Photographs published by Venezuelan embassies and government agencies more than a year ago show PDVSA officials and dignitaries at parties launching the medium-sized Eva Peron Aframax in Argentina and the Carabobo very large crude carrier (VLCC) in China. The Sorocaima was shown draped in ceremonial flags, floating in the water, in pictures by Iran’s Mehr news agency.
PDVSA’s latest annual report also trumpeted the launches.
“We finished the launch and floating of the Sorocaima … one of the four 113,000-tonne Aframaxes being built by Iran. We programmed the launching of the Eva Peron for July 12, last year,” it said.
But the tankers never arrived. A lapse of more than a couple of months to register, test and deliver a ship after it is launched is highly unusual.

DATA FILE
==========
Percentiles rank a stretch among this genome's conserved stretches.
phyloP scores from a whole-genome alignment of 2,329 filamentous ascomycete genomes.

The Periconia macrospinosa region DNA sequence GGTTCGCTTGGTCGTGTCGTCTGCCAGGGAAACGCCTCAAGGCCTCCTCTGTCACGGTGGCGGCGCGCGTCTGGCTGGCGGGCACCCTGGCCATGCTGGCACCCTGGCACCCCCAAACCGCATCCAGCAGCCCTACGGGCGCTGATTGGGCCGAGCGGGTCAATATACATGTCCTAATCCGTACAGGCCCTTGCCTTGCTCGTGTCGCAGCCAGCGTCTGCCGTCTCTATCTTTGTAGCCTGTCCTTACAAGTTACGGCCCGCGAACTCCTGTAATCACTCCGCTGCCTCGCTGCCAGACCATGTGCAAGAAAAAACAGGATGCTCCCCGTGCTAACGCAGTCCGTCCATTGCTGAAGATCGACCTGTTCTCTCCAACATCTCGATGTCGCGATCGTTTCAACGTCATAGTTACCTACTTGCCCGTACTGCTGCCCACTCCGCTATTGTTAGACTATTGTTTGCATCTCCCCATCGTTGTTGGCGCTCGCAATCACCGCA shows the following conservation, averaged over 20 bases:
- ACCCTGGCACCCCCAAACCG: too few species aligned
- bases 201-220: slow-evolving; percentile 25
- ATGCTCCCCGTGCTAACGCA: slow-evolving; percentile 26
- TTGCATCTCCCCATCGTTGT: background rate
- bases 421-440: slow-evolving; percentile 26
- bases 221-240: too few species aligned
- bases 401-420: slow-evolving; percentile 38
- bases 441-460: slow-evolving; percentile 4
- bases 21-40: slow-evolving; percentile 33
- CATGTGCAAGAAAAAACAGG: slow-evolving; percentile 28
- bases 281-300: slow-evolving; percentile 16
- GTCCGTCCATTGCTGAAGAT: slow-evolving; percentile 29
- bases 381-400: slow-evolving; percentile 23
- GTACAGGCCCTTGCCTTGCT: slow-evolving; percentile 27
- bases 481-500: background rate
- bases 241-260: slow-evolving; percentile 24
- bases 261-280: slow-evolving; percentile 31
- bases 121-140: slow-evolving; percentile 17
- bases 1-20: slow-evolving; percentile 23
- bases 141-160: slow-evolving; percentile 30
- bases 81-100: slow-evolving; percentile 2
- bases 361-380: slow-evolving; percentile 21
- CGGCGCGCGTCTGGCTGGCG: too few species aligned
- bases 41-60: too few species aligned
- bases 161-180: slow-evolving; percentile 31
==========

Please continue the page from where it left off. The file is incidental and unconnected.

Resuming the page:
“When a vessel is launched to the sea, it is because it is ready,” said the president of the Venezuelan merchant marine officers’ association, Gustavo Gonzalez. “The delivery normally occurs two or three months after the launching.”
PDVSA did not comment on the reasons for the lack of deliveries.
Tracking data from Reuters and Marine Traffic, which include information on ship registrations and movements, show the three tankers never left their shipyards. At least two of the vessels have never turned on their satellite beacons.
Gonzalez said the delays might also stem from the fact that Venezuela gave the jobs to less advanced shipyards that cannot build tankers as fast as modern facilities that build them in three or four years.
Sebastian Aguilar, spokesman for the Rio Santiago shipyard in Argentina, confirmed delivery has not been made.
“The Eva Peron is still at the dockyard. It was launched in July last year and is currently in the last stage, getting equipment ready before its final delivery,” he said in a written response, without giving reasons for the apparent delay.
Aguilar said a second Aframax for PDVSA, the Juana Azurduy, will be launched in the second half of next year.